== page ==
“I didn’t know that the elevator doors at the Ballston Metro station were bronze. They used to be black and now they are thoroughly clean. You can smell the disinfectant all over,” Byrd said.

The transit system will also not be accepting job applications during the shutdown, as its MetroAccess Eligibility Center will be closed until further notice.

Metro is operating in Phase 3 of its Pandemic Flu Plan — the highest level of response that “will include all subsequent mitigation steps,” according to a Monday press release. “Metro expects to be at Phase 3 until further notice. Phase 4 is the ‘recovery phase’ of the plan that involves Metro’s return to normal operations after the situation is under control.”

Tuesday’s full release is below.

Metro’s Pandemic Task Force today announced major service reductions during the ongoing pandemic response. The changes further draw-down service to protect frontline employees, while maintaining regional mobility for essential trips taken by hospital staff, government officials, and emergency responders. The reduction takes into account the urgent public guidance from regional leaders, along with emergency orders to cancel events, close schools and offices, and limit social gatherings across the nation.

Our region is speaking with one voice: Stay home. Essential travel only.

Metro ridership was down nearly 70 percent across the board yesterday. As a result, starting tomorrow, service will be further reduced – on both bus and rail – to allow even more cleaning and to reduce sharing of workspaces and vehicles for employee safety. For the first time, the Metro Task Force will reduce rail system hours with an earlier closing time across the week.

“As members of our community stay home from work, school and social gatherings – following the critical emergency guidance of Governors Hogan and Northam and Mayor Bowser – Metro will reduce service and implement measures to reduce risk for employees and the public,” said Metro General Manager/CEO Paul J. Wiedefeld. “To be clear, Metro intends to be there to provide service for essential trips in our community – as long as it is safe and appropriate to do so. If everyone does their part and stays home whenever possible, Metro will be there for hospital staff and other heroes who need us at this unprecedented moment in our lives.”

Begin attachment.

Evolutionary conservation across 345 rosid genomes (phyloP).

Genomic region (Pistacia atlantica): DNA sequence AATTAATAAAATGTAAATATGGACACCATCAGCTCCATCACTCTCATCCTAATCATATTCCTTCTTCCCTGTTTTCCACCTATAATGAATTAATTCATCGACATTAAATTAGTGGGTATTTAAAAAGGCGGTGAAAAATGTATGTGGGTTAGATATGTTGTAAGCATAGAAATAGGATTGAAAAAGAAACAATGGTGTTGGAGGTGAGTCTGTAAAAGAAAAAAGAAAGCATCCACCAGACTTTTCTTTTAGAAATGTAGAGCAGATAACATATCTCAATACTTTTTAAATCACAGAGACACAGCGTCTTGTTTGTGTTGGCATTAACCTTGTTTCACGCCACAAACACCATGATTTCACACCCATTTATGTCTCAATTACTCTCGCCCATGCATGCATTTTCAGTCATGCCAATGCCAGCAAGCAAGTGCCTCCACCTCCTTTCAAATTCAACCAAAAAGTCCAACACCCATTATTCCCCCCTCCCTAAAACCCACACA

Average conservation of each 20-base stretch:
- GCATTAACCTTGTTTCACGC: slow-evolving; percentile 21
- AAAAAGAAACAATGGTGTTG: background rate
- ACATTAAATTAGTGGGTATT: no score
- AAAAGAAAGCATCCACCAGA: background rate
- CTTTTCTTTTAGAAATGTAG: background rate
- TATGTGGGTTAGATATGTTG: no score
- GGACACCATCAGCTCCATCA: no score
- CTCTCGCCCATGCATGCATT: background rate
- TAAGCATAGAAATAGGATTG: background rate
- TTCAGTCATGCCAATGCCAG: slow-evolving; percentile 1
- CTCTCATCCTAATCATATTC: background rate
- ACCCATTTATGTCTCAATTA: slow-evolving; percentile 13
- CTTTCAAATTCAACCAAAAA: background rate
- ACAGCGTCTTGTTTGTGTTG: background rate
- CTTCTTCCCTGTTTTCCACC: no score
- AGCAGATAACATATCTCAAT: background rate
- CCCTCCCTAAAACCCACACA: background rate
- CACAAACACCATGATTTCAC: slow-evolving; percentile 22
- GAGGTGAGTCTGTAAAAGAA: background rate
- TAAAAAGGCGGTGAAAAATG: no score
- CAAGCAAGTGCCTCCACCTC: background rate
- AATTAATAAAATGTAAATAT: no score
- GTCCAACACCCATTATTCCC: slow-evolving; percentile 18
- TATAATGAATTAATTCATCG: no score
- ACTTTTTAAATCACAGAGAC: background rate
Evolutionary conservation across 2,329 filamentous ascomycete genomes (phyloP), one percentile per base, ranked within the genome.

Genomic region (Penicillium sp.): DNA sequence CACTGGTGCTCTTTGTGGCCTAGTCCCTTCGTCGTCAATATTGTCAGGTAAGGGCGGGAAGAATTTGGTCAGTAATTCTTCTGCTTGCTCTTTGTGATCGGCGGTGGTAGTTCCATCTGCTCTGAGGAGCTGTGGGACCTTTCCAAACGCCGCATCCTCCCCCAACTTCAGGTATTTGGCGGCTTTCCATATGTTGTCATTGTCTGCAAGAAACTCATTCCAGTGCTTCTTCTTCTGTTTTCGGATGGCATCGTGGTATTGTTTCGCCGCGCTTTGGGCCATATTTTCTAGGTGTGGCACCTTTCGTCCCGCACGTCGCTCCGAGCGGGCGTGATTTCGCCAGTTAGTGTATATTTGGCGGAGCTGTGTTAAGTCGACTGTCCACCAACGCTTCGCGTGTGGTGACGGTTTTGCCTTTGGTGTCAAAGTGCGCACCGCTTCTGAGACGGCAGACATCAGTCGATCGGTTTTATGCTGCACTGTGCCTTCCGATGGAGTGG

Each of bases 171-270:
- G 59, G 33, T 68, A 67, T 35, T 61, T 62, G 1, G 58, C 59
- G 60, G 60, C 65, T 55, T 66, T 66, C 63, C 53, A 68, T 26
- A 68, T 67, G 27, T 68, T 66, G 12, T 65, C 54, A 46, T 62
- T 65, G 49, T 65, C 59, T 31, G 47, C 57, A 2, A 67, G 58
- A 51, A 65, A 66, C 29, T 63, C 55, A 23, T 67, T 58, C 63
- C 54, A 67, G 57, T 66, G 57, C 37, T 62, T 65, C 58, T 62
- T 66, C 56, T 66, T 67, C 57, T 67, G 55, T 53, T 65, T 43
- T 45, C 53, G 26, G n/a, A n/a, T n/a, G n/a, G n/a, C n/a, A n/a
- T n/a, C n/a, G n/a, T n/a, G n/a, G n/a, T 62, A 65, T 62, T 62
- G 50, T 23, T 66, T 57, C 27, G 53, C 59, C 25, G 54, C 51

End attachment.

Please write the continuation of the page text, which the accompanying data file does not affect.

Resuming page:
Specifically, the Task Force is urging the public to NOT travel to the Cherry Blossom Festival to keep Metro’s limited capacity available for essential travel (e.g. doctors, nurses, essential governmental functions, etc.). Metro reserves the right to close stations near the Tidal Basin at any time to reduce the use of Metro for tourist trips.

In addition, Metro is acting urgently to further reduce the number of employees required at any time and working to create additional redundancy in Metro’s workforce to protect service continuity.

“The actions directed by the Task Force today will help Metro return to normal service when the pandemic emergency is over and our region begins to recover,” said Theresa M. Impastato, Metro’s Chief Safety Officer, who is leading Metro’s response to the pandemic and advising the General Manager.

Effective tomorrow (Wednesday, March 18)–and continuing until further notice–Metro service will operate as follows:

Metrorail:

  • Rail system hours and service levels are further reduced to support ESSENTIAL TRAVEL ONLY. DO NOT TRAVEL UNLESS ABSOLUTELY NECESSARY and follow guidance from your state and local authorities.
  • New hours: Weekdays 5AM-11PM, Sat/Sun 8AM-11PM
  • Trains will run every 15 minutes on each line at all times, including the Red Line. All trains will operate with 8 cars, the maximum possible length, to help maintain social distancing between customers.
  • Metro’s Rail Operations Control Centers (two) will actively monitor trains and station platforms for any possible crowding, something that has not been an issue at any point during the pandemic emergency response.
  • Metro is reducing/cancelling track work, except emergency maintenance and inspections, to avoid unexpected delays and maintain 15-minute intervals between trains.

Metrobus:

  • Bus hours and service levels are further reduced to support ESSENTIAL TRAVEL ONLY. DO NOT TRAVEL UNLESS ABSOLUTELY NECESSARY and follow guidance from your state and local authorities.
  • Buses will operate on a Sunday schedule, with supplemental service on selected routes to prevent crowding and ensure areas are not cut off. Visit wmata.com for information about “supplemental” routes that will operate, in addition to Sunday routes.
  • IMPORTANT: Bus operators are granted the authority to bypass bus stops to maintain safe social distancing aboard the vehicle.
  • These actions reduce the number of Metro employees and buses required to maintain service by more than 60 percent.

MetroAccess:

  • All subscription trips are cancelled until further notice. Customers with a critical need to travel should make a separate reservation calling 301-562-5360 (TTY 301-588-7535) or via the online reservation system.
  • Customers are strongly encouraged to travel ONLY IF ABSOLUTELY NECESSARY.

IF YOU ARE NOT FEELING WELL OR HAVE ANY SYMPTOMS OF ILLNESS, YOU MUST AVOID TAKING PUBLIC TRANSPORTATION. THIS INCLUDES METROACCESS CUSTOMERS. Instead, do the following:

  1. CALL YOUR HEALTHCARE PROVIDER BEFORE LEAVING YOUR HOME. Do NOT show up without calling first. Your healthcare provider may want to send you to an alternate location.